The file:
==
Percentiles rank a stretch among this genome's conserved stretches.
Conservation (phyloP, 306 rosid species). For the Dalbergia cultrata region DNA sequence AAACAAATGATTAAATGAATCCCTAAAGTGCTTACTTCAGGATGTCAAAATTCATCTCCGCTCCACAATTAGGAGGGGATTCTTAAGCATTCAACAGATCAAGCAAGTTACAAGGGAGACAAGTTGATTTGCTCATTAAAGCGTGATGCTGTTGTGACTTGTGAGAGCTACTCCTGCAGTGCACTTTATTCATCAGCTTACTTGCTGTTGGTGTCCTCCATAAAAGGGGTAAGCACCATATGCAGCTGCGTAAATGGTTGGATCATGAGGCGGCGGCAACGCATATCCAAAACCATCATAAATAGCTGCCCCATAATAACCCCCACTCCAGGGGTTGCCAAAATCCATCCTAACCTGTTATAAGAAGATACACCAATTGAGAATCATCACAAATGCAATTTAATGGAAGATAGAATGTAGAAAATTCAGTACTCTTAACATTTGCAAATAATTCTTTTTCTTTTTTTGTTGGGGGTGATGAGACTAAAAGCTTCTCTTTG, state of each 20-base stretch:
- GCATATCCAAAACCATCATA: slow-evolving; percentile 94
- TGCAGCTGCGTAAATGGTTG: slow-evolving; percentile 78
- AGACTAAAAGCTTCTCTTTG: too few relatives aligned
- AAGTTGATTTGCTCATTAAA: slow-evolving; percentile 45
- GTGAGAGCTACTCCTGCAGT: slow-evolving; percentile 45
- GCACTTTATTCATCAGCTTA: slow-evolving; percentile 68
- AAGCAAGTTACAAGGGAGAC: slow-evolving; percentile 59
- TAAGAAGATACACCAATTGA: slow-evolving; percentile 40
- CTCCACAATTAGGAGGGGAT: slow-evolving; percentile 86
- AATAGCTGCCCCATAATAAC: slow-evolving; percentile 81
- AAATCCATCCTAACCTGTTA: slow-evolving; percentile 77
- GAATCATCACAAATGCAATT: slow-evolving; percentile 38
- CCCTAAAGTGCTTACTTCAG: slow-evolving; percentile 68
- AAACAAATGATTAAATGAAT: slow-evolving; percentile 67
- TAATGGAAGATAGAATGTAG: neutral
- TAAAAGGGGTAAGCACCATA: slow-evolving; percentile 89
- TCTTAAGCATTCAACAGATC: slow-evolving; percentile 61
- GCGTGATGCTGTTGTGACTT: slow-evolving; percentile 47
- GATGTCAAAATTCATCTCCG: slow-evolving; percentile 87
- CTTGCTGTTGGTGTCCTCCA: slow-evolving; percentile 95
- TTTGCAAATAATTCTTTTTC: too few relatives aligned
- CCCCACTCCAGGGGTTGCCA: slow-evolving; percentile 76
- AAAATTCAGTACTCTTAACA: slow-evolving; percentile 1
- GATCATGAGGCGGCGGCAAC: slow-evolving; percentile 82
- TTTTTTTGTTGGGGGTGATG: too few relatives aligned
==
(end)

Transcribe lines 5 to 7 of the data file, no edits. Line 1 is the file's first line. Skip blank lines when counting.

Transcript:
- AGACTAAAAGCTTCTCTTTG: too few relatives aligned
- AAGTTGATTTGCTCATTAAA: slow-evolving; percentile 45
- GTGAGAGCTACTCCTGCAGT: slow-evolving; percentile 45